Thailand to proceed with election despite protests
Bangkok: Thailand's government vowed Tuesday to push ahead with controversial elections this weekend, despite threats by opposition protesters to disrupt the polls in an attempt to stop the ruling party returning to power.
The announcement followed talks between Prime Minister Yingluck Shinawatra and election officials, who urged a delay following violence in which at least 10 people have been killed and hundreds injured in grenade attacks, drive-by shootings and clashes.
In the latest incident, shots were fired Tuesday near a Bangkok army facility where Yingluck was holding meetings, as hundreds of protesters massed outside. Emergency services said two people were injured although the exact circumstances were unclear.
The Thai capital has been shaken by nearly three months of mass street demonstrations, demanding Yingluck's elected government step down to make way for an unelected “people's council” that would oversee reforms aimed at curbing the dominance of her billionaire family.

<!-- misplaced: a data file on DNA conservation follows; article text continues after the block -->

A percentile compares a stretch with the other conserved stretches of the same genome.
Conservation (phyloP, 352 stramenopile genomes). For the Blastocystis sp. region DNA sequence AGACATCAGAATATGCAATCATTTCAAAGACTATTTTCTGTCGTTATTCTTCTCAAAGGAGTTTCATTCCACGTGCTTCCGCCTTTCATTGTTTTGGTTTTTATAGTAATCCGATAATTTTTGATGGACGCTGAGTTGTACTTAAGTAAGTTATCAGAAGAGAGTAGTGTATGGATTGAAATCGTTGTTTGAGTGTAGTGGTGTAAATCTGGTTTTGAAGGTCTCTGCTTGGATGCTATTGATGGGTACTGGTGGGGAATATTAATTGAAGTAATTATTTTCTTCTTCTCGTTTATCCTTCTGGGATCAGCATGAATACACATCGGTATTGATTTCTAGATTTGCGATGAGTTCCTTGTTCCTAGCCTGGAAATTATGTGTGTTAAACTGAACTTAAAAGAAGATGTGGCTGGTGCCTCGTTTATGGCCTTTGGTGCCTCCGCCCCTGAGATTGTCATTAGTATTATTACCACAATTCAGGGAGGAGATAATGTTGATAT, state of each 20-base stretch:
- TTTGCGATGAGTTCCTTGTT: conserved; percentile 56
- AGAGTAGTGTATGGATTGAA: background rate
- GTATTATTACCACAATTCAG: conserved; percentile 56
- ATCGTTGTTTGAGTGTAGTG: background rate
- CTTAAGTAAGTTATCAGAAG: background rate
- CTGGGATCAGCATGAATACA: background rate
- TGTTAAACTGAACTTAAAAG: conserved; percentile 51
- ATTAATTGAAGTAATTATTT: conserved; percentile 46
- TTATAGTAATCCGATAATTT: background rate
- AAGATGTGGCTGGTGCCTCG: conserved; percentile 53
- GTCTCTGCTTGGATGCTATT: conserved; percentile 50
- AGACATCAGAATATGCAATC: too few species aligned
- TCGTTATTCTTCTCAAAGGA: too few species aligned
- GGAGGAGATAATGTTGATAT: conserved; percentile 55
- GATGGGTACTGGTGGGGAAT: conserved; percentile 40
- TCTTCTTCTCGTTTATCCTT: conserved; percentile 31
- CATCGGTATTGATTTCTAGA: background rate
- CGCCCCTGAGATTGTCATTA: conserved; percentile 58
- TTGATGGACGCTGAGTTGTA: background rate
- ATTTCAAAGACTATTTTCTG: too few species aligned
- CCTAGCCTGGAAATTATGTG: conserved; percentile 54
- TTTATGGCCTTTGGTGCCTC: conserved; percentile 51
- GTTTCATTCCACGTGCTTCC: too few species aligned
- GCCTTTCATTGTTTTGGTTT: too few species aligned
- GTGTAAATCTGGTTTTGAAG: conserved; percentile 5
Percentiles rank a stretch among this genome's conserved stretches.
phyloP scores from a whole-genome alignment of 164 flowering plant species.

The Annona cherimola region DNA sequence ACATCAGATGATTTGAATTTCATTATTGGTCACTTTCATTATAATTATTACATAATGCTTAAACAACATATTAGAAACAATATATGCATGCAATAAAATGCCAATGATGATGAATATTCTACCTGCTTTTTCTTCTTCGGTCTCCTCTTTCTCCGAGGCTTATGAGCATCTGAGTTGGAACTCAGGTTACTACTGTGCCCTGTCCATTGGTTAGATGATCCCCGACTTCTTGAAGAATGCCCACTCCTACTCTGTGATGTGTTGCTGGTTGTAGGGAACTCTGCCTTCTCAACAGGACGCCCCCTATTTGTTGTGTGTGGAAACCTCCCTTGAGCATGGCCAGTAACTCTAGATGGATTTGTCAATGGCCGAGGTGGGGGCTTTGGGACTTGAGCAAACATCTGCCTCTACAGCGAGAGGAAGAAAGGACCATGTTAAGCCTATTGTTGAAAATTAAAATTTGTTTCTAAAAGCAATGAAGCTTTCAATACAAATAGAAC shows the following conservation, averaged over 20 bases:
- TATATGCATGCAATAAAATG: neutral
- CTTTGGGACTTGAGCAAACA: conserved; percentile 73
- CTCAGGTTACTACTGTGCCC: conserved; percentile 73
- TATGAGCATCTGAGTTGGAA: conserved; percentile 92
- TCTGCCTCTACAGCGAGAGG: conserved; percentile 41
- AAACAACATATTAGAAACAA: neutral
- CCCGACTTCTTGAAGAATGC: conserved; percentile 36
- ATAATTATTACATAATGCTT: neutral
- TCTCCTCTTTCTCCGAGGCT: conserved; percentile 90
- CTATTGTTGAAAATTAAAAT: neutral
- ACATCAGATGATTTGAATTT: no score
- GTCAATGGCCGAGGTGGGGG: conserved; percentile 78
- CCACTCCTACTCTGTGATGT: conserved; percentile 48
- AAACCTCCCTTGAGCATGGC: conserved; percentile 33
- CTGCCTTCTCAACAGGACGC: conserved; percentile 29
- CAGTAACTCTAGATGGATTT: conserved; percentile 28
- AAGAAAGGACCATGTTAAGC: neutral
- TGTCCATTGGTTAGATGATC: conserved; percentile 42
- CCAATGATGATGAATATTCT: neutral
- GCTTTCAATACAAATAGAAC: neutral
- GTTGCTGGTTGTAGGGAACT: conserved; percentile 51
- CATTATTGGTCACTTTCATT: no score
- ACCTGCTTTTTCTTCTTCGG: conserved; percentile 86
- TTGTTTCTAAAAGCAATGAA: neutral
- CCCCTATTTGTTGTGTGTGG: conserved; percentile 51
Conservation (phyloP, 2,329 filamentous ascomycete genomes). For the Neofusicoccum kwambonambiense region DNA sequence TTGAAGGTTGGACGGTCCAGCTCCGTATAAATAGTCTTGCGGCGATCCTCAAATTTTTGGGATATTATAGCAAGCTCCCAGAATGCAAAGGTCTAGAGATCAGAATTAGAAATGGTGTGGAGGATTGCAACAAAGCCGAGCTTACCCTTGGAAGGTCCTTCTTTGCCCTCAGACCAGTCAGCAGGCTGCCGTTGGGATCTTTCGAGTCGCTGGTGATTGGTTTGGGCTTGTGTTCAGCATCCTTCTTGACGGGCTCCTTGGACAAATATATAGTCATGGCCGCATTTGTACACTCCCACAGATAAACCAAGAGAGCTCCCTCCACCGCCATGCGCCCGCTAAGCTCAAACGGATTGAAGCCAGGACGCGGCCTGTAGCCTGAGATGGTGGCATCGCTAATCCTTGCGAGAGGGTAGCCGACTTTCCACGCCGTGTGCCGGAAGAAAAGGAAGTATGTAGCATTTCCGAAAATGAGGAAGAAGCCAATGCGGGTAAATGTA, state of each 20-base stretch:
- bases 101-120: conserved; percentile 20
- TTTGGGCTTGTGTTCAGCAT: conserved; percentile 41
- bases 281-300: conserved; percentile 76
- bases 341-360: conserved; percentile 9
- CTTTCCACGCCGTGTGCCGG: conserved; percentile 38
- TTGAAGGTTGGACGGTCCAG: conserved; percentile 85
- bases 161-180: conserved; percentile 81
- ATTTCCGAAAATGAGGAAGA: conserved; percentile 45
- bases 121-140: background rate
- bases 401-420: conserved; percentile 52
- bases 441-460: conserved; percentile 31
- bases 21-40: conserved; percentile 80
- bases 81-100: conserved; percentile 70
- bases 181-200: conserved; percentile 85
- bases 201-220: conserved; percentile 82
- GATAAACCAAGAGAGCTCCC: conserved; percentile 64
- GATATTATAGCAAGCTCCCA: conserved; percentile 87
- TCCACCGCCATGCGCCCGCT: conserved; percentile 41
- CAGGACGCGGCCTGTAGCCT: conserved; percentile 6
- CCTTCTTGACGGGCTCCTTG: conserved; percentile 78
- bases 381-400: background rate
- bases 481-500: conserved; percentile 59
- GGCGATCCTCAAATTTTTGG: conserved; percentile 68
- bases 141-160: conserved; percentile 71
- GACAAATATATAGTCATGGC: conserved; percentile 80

The kingdom has been bitterly divided since Yingluck's older brother Thaksin Shinawatra was ousted as prime minister by royalist generals in a coup more than seven years ago.
Critics accuse the billionaire tycoon-turned-politician of controlling his sister's government from Dubai, where he lives to avoid prison for a corruption conviction.
The Election Commission (EC) proposed during Tuesday's talks to postpone the election for 120 days, but after discussions it agreed with the government to press ahead with the Feb 2 vote.
The EC fears that there might be “clashes” during voting, election Commissioner Somchai Srisutthiyakorn told reporters, adding that polling stations would close early in the event of problems.
The main opposition Democrat Party is boycotting Sunday's polls, saying reforms are needed to ensure the vote is truly democratic and to prevent abuse of power by the next government.